One does not need to know the difference unless developing a performance-critical application. The minor distinction between 32-bit and 64-bit JVMs would make little difference in your application.
Now coming onto the differences where we will be listing out some key differences between 32-bit and 64-bit Java Virtual Machines are listed below in which we are comparing them alongside based on the concessive factors which are as follows:
- In a 64-bit JVM, you can specify more memory for heap size than in a 32-bit JVM; for example, in a 32-bit JVM, the theoretical maximum memory limit is 4GB, whereas 64-bit is much higher.
- The 64-bit JVM is especially useful for Java applications with large heaps, such as those that use more than 100 GB of memory as a maximum.
- Because the size of the OOP (Ordinary Object Pointer) has increased from 32 to 64 bits, the same Java application will use more memory in the 64-bit JVM than in the 32-bit JVM. You can get away with it if you use the JVM option -XXCompressedOOP, which tells JVM to use 32-bit pointers.
- The next major change which is seen is that in the 64-bit JVM architecture is the object header size, which is now 12 bytes instead of 8 bytes in the 32-bit JVM. Another change is the size of internal references, which can now be up to 8 bytes, whereas the 32-bit JVM can only be up to 4 bytes.
- There is a separate installer for the 32-bit and 64-bit JVM’s.
- Client JVM is only available for 32-bit JVM and not for 64-bit.
As above, we have seen such differences but do remember a note on how can 64-bit JVM performance be slower than 32-bit JVM?
This is because each native pointer in the system takes up eight bytes instead of four. The loading of this additional data increases memory usage, which results in slightly slower execution depending on how many pointers are loaded during your Java program’s execution. The Java virtual machine gains some extra registers that it can use to create more efficient native instruction sequences. When comparing 32-bit to 64-bit execution speed, these extra registers increase performance to the point where there is often no performance loss at all.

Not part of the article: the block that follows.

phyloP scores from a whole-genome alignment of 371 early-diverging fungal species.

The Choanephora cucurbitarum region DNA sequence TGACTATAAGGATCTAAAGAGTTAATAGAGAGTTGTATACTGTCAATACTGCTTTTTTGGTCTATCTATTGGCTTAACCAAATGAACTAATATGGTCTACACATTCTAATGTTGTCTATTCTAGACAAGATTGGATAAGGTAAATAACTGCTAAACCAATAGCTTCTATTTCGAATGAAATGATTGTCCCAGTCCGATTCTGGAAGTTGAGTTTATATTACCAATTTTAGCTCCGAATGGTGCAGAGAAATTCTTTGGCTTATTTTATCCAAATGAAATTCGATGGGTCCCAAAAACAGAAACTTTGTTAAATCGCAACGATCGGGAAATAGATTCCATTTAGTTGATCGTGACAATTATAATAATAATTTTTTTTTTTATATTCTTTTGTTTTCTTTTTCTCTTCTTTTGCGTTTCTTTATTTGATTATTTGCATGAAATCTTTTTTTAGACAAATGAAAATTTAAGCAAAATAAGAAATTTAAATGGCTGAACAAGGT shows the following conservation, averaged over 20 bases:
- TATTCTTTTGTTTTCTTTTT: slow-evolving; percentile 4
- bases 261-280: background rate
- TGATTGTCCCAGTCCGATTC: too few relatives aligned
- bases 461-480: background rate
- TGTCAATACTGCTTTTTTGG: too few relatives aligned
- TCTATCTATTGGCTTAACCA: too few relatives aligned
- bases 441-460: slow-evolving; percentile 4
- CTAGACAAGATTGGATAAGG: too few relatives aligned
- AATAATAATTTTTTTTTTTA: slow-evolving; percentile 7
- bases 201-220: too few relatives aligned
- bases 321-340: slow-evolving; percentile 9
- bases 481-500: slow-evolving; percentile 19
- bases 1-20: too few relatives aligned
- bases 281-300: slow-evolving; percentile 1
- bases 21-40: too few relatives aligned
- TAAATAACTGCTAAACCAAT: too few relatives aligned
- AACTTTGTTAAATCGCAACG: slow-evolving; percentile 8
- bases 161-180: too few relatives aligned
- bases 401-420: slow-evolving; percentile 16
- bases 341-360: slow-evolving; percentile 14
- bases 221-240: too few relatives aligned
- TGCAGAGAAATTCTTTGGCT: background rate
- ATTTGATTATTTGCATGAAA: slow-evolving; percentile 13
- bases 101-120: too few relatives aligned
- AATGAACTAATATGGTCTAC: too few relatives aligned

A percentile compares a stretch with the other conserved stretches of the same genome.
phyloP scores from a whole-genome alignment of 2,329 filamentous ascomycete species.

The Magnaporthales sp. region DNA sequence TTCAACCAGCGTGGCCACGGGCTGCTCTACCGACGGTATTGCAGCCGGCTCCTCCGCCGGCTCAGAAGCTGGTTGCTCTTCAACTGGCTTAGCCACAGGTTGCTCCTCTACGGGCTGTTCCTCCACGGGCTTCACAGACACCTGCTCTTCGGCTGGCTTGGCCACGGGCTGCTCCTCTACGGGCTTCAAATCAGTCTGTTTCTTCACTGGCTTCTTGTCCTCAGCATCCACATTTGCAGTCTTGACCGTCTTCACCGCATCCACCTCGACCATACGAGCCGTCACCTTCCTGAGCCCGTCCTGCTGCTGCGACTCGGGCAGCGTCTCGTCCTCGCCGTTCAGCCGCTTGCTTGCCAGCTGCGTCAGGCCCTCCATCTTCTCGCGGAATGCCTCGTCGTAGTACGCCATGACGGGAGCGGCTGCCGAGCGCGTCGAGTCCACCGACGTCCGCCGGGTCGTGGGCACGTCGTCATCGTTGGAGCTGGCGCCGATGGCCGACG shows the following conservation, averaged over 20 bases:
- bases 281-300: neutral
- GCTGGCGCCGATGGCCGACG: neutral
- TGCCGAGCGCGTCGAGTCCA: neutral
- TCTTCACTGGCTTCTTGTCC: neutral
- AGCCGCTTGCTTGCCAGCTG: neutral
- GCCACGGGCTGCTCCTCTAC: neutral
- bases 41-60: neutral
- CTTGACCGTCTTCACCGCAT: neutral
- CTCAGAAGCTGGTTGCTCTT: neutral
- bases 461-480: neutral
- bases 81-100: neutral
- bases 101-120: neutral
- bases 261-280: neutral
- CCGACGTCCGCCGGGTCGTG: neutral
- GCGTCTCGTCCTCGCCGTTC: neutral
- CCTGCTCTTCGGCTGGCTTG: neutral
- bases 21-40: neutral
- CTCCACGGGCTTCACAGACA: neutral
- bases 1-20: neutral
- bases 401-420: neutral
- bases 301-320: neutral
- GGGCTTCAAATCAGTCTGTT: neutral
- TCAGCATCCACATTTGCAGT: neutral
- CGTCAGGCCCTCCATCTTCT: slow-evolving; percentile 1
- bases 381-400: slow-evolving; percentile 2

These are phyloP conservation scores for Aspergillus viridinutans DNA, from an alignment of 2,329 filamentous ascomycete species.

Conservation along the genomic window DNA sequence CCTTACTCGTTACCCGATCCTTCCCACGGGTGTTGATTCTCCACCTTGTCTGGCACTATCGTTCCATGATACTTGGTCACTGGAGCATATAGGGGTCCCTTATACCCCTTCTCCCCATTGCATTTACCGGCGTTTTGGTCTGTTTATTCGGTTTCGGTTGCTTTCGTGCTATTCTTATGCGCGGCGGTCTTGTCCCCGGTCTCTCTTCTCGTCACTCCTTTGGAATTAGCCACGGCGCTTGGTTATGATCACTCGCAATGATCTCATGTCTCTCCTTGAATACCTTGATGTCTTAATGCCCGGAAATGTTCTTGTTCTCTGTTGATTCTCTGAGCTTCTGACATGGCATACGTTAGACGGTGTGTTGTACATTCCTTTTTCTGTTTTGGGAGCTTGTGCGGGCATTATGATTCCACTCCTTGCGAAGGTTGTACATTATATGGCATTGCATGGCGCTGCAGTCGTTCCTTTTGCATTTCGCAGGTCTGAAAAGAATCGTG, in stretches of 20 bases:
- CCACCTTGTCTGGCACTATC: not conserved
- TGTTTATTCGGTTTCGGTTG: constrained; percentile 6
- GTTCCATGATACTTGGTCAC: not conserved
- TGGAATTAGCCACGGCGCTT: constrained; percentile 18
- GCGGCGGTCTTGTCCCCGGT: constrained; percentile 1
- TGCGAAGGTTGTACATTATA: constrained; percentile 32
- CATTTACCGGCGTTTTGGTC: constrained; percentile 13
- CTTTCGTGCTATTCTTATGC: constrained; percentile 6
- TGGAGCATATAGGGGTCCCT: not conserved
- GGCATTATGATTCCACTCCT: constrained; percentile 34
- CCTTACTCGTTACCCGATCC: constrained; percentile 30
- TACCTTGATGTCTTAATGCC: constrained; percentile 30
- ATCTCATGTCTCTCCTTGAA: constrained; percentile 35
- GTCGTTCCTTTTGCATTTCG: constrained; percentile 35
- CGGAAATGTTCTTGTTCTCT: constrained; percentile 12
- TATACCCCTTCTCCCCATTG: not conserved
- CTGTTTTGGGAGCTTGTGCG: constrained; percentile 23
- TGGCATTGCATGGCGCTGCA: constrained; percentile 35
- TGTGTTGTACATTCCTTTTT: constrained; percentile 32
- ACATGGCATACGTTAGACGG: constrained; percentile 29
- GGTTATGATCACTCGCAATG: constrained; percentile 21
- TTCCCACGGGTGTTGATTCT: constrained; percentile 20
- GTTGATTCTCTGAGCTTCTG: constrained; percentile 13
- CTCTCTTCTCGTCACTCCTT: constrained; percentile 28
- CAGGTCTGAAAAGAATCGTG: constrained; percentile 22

Certain points are there to be taken into consideration while migrating from a 32-bit JVM to a 64-bit JVM are as follows:
- Garbage collector pause time
- Native library
Factor 1: GC Pause times
The primary motivation for switching from 32-bit to 64-bit JVM is to increase heap size (i.e. -Xmx). When you increase heap size, your GC pause times will automatically increase because there is no more garbage in memory to clear. Before performing the migration, you must perform proper GC tuning; otherwise, your application may experience a pause of several seconds to a few minutes. To come up with the right GC settings for the newly increased heap size, you can use tools like GCeasy.
Factor 2: Native Library
If your application accesses native libraries through the Java Native Interface (JNI), you’ll need to upgrade the native libraries as well because only 32-bit native libraries can be used by 32-bit JVM. Similarly, a 64-bit JVM can only use native libraries that are 64-bit.
Note: When should I use a 32-bit or 64-bit Java virtual machine?
- If your application’s heap size (i.e. -Xmx) is less than 2GB, it’s a no-brainer. Use a 32-bit JVM. (< 2GB Memory)
- If your application requires more than 2GB of memory, it’s a no-brainer. Definitely go with 64-bit JVM (> 2GB memory)
Let us now see the differences in a tabular form that are as follows:
|In 32-bit JVM we can have less memory for heap size than in 64-bit JVM.
||In 64-bit JVM we can specify more memory for heap size than in 32-bit JVM.
|The limit for maximum memory in 32-bit is useful for 4G connectivity.
||It is particularly useful for java applications with large heaps.
|It has its own installer.
||It has an installer different from the 32-bit JVM.
|The header size of 8 bytes.
||The header size of 12 bytes.
|The size of internal references is 4 bytes.
||The size of internal references is 8 bytes.
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